Monday, May 16, 2011

Franklin Getting an Old-School Ice Cream Parlor

A few weeks back, landlords and local leaders Kevin and Garnett (no, not Kevin Garnett - I'm talking about the masterminds behind About Time Boutique and the Franklin Avenue Kids Day) asked community members what they wanted to see in their storefront at 733 Franklin. If you've walked by in the past couple of weeks, you might already know this, but the answer has arrived - they'll be opening a classic ice-cream parlor and candy store (better interior shots to come), with space in the back for events, both for kids and adults. Kevin promises that it'll have all the things you want an ice cream place to have, with a few twists here and there to keep it interesting. They're aiming to open sometime between the end of June and the end of July, in time for the 2011 Kids Day (watch this space for more information on that, too).

Also, speaking of cool new spaces, the Breukelen Coffee House has finally opened their back room, an awesome multi-purpose space for everything from live music to vintage/craft sales. Swing by and check it out.


  1. I hope they sell chili and stews in the slow winter months.

    And coffee year round.

  2. I'll agree with coffee and tea. Also malts and shakes and whatnot - that would be awesome!

  3. Yay for sweets in the 'hood! Looking forward to it.

  4. Please make your own organic ice creams, or at a minimum let it be RBGH free. I want to frequent often, already...

  5. I use to love Franklin Ave but I've been priced out. It use to be unique, now it's just a carbon copy of every other hipster haven. Over priced coffee, burgers, $40 T-shirts, Organic bodegas etc. Now they wanna open up a fancy hipster Ice cream/candy shop? How about opening a fucking grocery store I can afford to shop at or a place where I can get a meal for less than $12. No flavor,no character, no love.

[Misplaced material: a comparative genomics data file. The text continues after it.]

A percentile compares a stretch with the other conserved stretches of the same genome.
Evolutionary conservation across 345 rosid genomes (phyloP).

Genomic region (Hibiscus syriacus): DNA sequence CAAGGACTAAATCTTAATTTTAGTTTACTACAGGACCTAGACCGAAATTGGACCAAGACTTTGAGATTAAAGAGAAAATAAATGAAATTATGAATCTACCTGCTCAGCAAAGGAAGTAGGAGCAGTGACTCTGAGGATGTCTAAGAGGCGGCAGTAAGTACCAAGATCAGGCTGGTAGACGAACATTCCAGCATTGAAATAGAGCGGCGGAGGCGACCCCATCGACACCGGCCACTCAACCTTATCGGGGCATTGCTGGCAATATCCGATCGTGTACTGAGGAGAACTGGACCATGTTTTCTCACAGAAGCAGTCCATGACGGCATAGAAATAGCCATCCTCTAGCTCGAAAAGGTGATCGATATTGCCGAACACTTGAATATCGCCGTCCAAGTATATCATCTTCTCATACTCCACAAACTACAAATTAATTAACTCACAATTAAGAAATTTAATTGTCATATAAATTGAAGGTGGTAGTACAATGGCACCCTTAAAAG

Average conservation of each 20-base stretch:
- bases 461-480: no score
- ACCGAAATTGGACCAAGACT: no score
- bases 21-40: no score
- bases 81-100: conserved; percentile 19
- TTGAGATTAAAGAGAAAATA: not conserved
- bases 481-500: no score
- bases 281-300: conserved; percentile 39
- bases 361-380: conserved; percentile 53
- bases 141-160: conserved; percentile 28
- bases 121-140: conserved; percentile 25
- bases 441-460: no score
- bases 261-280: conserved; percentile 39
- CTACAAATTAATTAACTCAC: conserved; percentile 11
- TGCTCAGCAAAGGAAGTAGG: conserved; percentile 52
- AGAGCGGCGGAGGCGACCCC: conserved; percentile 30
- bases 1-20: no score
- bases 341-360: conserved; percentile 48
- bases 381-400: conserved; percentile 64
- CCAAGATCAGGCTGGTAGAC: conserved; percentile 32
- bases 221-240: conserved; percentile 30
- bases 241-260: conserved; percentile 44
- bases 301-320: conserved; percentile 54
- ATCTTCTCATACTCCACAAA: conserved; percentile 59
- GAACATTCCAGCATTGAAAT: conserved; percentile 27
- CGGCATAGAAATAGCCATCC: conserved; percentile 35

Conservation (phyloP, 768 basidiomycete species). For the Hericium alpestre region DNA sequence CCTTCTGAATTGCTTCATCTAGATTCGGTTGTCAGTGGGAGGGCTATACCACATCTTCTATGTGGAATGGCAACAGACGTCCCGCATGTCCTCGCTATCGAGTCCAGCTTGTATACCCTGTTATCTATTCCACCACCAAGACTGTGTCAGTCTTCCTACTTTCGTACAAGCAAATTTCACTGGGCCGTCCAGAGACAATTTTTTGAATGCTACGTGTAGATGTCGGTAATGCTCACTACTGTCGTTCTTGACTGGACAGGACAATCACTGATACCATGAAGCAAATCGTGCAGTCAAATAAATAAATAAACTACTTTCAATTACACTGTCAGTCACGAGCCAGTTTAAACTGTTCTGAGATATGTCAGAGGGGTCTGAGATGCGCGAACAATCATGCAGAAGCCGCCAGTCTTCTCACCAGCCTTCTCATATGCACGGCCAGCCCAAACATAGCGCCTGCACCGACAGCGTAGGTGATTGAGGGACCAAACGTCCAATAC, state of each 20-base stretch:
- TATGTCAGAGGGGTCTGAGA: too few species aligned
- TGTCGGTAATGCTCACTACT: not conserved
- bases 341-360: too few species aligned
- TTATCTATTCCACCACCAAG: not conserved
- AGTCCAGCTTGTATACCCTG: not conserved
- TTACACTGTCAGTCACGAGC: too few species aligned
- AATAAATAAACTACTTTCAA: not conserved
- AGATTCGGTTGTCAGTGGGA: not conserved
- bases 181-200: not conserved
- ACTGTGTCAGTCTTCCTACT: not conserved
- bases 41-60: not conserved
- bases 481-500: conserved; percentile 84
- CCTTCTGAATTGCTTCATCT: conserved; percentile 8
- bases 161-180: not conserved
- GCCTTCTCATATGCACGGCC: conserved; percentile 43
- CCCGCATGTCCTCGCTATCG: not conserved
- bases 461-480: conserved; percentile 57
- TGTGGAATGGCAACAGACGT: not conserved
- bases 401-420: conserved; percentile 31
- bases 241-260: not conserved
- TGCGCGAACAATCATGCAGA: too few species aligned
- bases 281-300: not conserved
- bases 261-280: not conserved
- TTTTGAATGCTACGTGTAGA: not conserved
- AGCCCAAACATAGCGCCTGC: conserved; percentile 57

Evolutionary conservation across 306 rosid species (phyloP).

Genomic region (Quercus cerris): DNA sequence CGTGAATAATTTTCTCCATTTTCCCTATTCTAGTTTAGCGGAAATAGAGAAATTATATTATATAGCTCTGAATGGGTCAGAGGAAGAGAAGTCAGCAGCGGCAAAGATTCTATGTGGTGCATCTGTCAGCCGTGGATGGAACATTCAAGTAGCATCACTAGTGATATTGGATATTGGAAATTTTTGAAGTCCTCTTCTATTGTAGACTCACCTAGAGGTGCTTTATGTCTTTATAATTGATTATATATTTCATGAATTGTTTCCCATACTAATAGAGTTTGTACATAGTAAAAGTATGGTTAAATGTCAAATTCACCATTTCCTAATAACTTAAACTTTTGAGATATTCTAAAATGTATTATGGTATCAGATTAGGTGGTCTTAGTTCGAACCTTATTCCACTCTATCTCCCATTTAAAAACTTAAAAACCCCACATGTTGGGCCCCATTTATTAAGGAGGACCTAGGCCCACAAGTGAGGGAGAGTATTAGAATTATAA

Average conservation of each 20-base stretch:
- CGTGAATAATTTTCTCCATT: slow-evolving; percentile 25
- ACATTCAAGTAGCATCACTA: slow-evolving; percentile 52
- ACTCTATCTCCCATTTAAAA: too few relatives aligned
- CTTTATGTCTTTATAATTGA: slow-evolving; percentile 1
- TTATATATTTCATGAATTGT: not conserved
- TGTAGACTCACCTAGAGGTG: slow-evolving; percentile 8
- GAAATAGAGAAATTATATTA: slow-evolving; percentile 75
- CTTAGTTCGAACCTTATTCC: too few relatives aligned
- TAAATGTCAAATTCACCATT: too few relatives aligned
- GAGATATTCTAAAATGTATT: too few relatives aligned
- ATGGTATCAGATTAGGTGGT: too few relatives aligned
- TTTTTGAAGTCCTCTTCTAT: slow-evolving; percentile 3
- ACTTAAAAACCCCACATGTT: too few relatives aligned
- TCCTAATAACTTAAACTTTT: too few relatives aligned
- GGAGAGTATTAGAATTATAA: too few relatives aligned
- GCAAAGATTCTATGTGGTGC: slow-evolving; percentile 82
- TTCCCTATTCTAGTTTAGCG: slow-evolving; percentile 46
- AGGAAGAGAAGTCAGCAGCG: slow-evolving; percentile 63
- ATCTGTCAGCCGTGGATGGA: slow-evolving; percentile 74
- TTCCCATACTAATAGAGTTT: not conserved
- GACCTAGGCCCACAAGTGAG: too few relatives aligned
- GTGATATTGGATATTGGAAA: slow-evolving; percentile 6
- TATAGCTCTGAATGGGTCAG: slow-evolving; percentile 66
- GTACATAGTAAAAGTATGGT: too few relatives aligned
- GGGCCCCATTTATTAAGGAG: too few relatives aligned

6. I really love ice cream and candy BUT please don't make it organic. Just make ice cream like ice cream. Organic=scam. I like franklin ave, but like Paul, I can't ever go to any of these new places because of the prices. The new places sure look beautiful though. :] Nice to walk by, just can't go inside, haha.

  7. These last comments raise some important points; everything that is opening seems to be targeted toward the new residents who have higher incomes. Not sure what the answer is--capitalism is like that. What about Compare Foods though--their prices seems reasonable--and they seem to want to serve the entire neighborhood.

  8. I compared prices of Compare foods to other grocery stores in Sunset Park and found their produce to be way overpriced as well as their general goods. Hell, Trader Joes blows them away in pricing and they're not in a low income neighborhood. I like new business and economic growth, but the new hipster spots rarely hire locals and Compare Foods brought in workers from other areas of NYC.

  9. Paul maybe you need to make more money...

  10. LOL. Maybe. We could all make more money. I work in film and get compensated for my labors well but I use to make pennies and have been on government assistance before so I try to see things through the eyes of the people who have the least political and financial power. The poor seldom have the time or resources to write blogs or even post on them.

  11. I have an idea! Sell cards too! Please! Like Birthday cards and Get Well cards, etc.

    I always have to plan ahead to go to a Duane Reade or Walgreens to get a birthday card for people.

    And for things like today when I realized that my mom's birthday is Saturday - I could use a nearby card shop - Now I have to go out and get one so I can send it tomorrow morning - I need a place that isn't Mazon with their 1 rack of cards I would never give to anyone.